The relationship between ongoing production and decreasing seepage remains a hypothesis that is not fully tested. The relationship is well established for the Coal Oil Point field under current production methods but not tested by scientific studies elsewhere in the Channel. Many oil reservoirs offshore in fact are not seeping so drilling them would have no effect. Those reservoirs that are seeping, to my knowledge, are discharging far less that the Coal Oil Point field, minimizing any effect of drilling on seepage. Even if drilling were to go forward as a means of decreasing seepage, some seeps are located where oil drilling would not occur either because of non-economic deposits or legal restrictions. Further, any relationship between ongoing production and decreasing seepage could only apply in the early history of an oil field during a phase known as primary production where natural subsurface conditions allow easy extraction of hydrocarbons. As oil fields age more elaborate Enhanced Oil Recovery measures are required, and these could have the opposite result of increasing seepage.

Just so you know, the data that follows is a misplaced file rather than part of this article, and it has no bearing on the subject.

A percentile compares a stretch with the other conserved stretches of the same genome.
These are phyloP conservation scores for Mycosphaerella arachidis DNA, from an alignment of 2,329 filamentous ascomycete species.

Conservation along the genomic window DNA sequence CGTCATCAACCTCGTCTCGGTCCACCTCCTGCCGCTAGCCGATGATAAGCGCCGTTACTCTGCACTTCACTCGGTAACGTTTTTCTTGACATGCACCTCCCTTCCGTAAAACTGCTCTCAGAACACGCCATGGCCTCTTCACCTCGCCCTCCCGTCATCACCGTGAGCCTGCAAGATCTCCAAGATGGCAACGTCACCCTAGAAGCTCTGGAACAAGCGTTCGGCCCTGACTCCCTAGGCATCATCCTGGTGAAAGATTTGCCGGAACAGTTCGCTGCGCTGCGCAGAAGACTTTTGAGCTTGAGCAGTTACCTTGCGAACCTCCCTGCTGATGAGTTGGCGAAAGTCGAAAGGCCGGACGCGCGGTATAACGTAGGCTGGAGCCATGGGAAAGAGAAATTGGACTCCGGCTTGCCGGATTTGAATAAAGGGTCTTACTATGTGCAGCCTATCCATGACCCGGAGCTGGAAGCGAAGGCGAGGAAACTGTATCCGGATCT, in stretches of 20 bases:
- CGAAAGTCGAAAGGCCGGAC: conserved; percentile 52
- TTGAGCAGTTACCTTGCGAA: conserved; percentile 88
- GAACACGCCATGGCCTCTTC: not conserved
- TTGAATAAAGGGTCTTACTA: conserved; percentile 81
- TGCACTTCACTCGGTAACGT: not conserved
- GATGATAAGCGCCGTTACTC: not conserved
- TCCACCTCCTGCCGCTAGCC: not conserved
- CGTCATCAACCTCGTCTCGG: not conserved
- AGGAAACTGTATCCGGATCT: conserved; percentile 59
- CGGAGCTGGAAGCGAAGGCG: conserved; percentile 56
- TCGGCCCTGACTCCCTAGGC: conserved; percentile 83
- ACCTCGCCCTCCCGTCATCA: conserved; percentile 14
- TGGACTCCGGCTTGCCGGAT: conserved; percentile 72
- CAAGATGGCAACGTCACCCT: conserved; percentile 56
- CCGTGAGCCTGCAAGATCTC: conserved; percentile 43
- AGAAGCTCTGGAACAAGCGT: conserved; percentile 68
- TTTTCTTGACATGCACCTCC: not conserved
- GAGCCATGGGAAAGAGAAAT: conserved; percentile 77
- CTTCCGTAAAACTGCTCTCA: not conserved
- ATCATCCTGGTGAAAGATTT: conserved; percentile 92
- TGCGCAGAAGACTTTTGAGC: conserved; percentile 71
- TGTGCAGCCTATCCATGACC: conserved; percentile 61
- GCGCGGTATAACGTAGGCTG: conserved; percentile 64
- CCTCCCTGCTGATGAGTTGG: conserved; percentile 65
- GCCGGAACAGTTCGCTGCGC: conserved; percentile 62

The argument is also made by SOS that most of the oil floating on the surface of the ocean today is of natural origin, not industrial, and that therefore our enemy is really natural seepage. It is true that natural oil seepage may be the major source of oil in the ocean: to what degree is uncertain. However, labeling this natural floating oil to be pollution is not so simple. Ecosystems have adapted to ongoing hydrocarbon seepage as they have done at Coal Oil Point. On the other hand, a sudden accidental spill of even a small magnitude is something that natural systems experience as acute stress and could have far greater impact than continual natural sources.